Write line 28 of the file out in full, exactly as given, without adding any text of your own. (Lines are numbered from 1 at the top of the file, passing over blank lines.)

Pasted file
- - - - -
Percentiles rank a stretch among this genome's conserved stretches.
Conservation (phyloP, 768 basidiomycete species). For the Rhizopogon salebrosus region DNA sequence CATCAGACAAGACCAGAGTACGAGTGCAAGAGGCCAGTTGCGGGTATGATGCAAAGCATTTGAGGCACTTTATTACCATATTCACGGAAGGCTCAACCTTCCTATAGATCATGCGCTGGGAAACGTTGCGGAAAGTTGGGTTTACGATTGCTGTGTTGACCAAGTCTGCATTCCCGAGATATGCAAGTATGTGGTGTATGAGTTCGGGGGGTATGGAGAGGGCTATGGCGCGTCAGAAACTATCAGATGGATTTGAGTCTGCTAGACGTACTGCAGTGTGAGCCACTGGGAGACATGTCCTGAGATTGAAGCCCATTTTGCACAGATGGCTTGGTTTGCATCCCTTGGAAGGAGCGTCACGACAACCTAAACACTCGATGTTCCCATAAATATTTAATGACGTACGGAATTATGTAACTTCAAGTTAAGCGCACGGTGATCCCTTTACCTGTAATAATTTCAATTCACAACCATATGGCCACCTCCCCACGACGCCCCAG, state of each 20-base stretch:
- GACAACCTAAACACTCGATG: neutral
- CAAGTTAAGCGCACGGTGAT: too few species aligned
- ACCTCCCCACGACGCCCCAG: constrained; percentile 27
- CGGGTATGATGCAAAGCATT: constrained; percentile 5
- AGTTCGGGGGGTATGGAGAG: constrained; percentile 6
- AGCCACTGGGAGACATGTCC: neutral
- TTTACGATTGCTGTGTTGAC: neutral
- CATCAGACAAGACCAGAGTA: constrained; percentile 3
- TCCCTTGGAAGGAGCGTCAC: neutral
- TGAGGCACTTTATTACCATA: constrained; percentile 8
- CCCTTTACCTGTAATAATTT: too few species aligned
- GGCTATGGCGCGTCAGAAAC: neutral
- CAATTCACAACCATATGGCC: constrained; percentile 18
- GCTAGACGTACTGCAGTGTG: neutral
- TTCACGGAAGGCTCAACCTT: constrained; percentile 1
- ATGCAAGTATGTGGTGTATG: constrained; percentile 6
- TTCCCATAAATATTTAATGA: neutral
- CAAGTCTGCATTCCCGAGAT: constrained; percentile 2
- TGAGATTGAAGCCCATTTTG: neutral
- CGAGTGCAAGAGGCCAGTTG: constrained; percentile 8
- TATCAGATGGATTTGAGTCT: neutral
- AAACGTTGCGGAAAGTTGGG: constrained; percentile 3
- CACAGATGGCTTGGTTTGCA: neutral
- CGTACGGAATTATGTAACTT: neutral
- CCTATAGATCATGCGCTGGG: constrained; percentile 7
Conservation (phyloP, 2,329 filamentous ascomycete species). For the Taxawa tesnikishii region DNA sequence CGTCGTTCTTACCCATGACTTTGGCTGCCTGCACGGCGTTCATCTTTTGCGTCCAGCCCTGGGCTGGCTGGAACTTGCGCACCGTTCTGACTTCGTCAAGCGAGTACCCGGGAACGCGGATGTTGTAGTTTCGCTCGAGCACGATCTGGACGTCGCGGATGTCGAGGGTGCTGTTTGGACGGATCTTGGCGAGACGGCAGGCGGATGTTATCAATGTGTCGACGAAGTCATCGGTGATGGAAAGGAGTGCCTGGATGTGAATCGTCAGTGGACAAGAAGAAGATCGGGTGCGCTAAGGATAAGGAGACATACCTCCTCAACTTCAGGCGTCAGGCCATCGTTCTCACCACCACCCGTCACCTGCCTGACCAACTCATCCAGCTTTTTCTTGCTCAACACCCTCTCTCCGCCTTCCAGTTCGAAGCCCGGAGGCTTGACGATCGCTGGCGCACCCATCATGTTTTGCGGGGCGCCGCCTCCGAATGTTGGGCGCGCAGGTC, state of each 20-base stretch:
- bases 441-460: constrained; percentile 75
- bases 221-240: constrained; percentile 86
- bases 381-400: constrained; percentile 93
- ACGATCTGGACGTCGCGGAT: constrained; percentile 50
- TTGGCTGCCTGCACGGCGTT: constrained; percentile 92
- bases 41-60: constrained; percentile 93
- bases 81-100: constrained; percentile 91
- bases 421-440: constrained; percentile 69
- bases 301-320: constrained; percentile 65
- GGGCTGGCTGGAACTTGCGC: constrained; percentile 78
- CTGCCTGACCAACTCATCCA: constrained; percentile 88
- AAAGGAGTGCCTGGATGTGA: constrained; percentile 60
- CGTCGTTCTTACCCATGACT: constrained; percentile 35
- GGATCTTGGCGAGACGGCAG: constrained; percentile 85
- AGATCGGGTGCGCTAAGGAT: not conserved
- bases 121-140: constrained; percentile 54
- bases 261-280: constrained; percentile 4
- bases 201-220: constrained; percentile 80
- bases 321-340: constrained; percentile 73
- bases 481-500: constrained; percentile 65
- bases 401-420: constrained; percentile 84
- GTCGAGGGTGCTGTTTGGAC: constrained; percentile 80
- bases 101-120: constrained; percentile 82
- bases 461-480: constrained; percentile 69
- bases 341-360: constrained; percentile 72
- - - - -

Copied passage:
Conservation (phyloP, 2,329 filamentous ascomycete species). For the Taxawa tesnikishii region DNA sequence CGTCGTTCTTACCCATGACTTTGGCTGCCTGCACGGCGTTCATCTTTTGCGTCCAGCCCTGGGCTGGCTGGAACTTGCGCACCGTTCTGACTTCGTCAAGCGAGTACCCGGGAACGCGGATGTTGTAGTTTCGCTCGAGCACGATCTGGACGTCGCGGATGTCGAGGGTGCTGTTTGGACGGATCTTGGCGAGACGGCAGGCGGATGTTATCAATGTGTCGACGAAGTCATCGGTGATGGAAAGGAGTGCCTGGATGTGAATCGTCAGTGGACAAGAAGAAGATCGGGTGCGCTAAGGATAAGGAGACATACCTCCTCAACTTCAGGCGTCAGGCCATCGTTCTCACCACCACCCGTCACCTGCCTGACCAACTCATCCAGCTTTTTCTTGCTCAACACCCTCTCTCCGCCTTCCAGTTCGAAGCCCGGAGGCTTGACGATCGCTGGCGCACCCATCATGTTTTGCGGGGCGCCGCCTCCGAATGTTGGGCGCGCAGGTC, state of each 20-base stretch: